Real Time Operating Systems – A view from the shore

The Real Time Operating System from a common man’s perspective.

Computing systems can broadly be classified in to Generic computing systems, Embedded computing systems and High performance computing systems. The line  between generic computing systems such as desktop computing systems and the embedded computing systems is getting blurred day by day.

An operating system functions to be the mind of a given computing system. It creates and manages jobs, it deals with allocating and managing resources and much more. Often operating systems come bundled with user interfaces and programmer friendly libraries.

While desktop operating systems can be complex monsters, embedded operating systems usually tend to be much simpler and lighter. As modern embedded systems became much more powerful than earlier general purpose computing systems, the desktop operating systems such as Windows and Linux are finding their way in to embedded computing space, mostly in their miniature forms.

The embedded operating systems can be classified between real-time (RTOS) and non real-time systems. The non real-time systems can further be divided in to two further classes, round-robbin simple kernels and general purpose OS (GPOS) for embedded systems.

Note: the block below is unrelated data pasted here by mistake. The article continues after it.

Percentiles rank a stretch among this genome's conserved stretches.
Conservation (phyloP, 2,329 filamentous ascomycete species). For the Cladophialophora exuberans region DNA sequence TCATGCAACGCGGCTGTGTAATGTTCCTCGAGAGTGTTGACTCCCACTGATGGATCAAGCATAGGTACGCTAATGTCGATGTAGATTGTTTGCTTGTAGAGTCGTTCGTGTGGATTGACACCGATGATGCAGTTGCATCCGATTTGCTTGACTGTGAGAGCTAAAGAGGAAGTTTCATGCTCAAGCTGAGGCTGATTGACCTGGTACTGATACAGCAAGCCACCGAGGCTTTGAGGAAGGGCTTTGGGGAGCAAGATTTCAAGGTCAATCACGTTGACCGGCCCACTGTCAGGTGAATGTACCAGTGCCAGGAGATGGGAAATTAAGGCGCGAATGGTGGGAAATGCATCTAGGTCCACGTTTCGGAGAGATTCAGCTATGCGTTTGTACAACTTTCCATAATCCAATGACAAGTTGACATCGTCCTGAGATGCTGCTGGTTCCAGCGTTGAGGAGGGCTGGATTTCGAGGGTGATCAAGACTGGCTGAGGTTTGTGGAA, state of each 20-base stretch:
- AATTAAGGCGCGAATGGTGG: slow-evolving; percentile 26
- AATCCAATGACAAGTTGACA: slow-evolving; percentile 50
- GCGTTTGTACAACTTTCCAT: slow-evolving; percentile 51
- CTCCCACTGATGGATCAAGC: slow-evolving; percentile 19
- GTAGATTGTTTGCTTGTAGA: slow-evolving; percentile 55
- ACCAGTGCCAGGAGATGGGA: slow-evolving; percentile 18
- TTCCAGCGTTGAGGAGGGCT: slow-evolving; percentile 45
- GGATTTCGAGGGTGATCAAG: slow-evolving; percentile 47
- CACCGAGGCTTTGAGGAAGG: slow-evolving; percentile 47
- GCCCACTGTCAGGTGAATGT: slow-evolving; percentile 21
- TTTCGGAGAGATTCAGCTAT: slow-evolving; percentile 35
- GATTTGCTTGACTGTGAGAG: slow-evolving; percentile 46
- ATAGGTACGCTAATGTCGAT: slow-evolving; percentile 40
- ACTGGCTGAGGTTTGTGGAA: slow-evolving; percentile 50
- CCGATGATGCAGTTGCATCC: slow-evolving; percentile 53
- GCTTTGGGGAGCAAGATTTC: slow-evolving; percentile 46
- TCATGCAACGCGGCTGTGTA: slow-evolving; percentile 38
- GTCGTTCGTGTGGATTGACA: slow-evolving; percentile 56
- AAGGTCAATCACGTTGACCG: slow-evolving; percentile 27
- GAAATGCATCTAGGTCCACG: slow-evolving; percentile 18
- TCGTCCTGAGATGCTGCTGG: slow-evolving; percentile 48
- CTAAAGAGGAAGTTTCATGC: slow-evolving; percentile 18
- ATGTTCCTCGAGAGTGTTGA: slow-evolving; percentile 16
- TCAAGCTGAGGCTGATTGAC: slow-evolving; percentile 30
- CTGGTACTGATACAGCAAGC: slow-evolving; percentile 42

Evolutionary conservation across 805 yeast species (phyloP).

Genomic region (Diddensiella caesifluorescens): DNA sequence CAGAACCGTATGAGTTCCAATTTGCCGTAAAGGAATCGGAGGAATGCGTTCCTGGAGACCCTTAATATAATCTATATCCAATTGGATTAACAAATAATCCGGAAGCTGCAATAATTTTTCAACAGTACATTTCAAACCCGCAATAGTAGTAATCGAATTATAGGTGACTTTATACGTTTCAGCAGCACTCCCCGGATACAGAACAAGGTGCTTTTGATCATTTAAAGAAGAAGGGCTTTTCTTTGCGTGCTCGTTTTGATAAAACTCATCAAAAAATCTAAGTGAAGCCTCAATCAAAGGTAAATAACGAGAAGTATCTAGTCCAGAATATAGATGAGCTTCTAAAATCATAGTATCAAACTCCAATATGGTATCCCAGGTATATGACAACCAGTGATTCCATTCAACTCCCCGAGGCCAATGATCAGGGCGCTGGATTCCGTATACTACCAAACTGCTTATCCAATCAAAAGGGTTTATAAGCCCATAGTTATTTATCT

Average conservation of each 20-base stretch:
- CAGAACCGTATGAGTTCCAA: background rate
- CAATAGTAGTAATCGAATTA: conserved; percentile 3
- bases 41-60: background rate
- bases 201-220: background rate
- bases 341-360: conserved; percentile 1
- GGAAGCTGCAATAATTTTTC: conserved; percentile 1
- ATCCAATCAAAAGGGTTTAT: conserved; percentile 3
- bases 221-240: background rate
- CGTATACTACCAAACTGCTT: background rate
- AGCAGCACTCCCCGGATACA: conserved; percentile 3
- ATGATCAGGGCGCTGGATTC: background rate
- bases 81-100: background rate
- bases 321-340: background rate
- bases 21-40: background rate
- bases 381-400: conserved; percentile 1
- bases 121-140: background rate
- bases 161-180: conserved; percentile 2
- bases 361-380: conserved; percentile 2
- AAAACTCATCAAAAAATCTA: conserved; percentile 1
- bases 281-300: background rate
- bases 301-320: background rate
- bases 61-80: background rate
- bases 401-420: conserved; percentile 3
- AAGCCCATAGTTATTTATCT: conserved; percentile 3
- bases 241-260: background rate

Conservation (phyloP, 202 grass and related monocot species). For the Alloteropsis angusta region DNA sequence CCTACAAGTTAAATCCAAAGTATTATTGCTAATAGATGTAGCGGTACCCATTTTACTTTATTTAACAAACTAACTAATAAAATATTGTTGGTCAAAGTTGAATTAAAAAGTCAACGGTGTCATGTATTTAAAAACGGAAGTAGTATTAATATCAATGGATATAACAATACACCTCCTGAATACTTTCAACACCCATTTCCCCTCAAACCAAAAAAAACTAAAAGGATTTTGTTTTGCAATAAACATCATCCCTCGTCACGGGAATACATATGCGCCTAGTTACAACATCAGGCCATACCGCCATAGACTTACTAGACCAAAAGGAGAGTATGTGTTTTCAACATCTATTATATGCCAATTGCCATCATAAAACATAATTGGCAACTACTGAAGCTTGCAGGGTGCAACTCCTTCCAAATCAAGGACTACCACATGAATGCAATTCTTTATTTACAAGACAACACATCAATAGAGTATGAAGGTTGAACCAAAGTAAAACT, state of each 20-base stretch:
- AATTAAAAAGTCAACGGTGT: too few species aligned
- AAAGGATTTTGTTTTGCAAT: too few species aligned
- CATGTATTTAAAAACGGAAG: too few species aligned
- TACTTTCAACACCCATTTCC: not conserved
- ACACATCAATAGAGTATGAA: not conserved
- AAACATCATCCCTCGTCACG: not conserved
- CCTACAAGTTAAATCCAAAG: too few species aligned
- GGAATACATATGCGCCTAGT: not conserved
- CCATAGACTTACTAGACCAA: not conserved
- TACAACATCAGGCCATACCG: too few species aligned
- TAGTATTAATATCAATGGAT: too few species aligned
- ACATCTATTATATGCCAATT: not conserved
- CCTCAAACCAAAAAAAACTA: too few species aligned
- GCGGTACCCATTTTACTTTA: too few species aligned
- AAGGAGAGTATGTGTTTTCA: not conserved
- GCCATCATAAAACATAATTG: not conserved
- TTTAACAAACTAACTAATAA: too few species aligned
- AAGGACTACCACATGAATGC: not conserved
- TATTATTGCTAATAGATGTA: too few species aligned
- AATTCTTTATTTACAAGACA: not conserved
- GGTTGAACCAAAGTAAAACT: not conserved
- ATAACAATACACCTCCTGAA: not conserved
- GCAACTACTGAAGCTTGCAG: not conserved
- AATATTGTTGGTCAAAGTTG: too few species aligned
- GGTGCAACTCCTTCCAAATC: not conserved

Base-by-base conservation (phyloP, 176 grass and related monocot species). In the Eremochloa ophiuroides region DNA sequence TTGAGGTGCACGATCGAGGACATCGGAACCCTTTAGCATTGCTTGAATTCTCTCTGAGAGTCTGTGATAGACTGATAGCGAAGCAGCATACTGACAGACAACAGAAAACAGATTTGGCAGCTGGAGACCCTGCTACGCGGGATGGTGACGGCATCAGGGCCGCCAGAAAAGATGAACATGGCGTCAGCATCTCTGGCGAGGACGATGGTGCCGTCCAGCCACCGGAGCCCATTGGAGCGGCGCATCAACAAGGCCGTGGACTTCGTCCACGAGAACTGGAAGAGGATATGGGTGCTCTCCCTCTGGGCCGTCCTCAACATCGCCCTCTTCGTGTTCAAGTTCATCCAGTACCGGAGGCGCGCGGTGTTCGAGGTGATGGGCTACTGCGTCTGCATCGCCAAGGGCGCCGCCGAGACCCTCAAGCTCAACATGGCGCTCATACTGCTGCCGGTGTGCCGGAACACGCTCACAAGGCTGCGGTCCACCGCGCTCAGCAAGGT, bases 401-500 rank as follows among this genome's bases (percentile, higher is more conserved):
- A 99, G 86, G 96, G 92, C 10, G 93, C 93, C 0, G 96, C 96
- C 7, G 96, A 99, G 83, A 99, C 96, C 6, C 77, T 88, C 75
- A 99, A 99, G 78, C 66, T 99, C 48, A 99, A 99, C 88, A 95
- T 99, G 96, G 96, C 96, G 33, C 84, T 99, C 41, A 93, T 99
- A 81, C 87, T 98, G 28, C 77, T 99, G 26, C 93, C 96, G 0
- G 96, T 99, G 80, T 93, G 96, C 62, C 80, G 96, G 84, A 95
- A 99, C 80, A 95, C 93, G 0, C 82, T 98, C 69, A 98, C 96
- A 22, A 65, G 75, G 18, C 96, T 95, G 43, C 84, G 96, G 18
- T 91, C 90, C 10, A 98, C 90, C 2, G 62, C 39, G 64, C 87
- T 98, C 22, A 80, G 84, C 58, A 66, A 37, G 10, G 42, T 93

The RTOS is the key component in implementing systems with predictable responses. Imagine a mobile processing system, which has a very limited resources such as slow processor and often little RAM and storage facilities. Now, if one does not have a way to implement a predictable behavior software on top of the hardware, the resources are pretty small compred to the job they have to do: process the call data, process the control information, play a song or shoot a picture.

However, RTOS has it’s own set of limitations. First, RTOS cannot, at least at the heart, enforce security such as user/kernel space. Hence, typical RTOS systems cannot run user programs or third party applications. Though there are some exceptions, they run at low priority and consume extra resources. In either case, the application space is limited. Let’s look at that in some other post.

Besides, adding any more tasks can easily change the predictable behavior or the overall system. However, in most cases, the impacted are only the tasks below the new task’s priority. However, since the system is designed to be specific purpose system, complex interdependancies change their equations changing the overall behavior of the system.

On the other hand, a General Purpose Operating System or GPOS, does not have these or other such limitations, which RTOS has. However, GPOS cannot guarantee a predictable execution environment with constrained resources.

Let’s consider the case of a slower PC with Windows or Linux operating system. If you open a file or open the browser while you’re playing a video or even a song in the background, the video or the song will be interrupted for brief durations. In order to be able to run such multiple tasks smooth, the PC should have minimum resources, while a mobile can easily handle such tasks with even minimal resources.

The advantage with embedded GPOS is that it can allow user to build and deploy third party applications without worrying about security or other such issues. That might be the convincing reason behind mulitple processors, often, found in the smart phones.

Let’s take a quick look at RTOS components in the next post.

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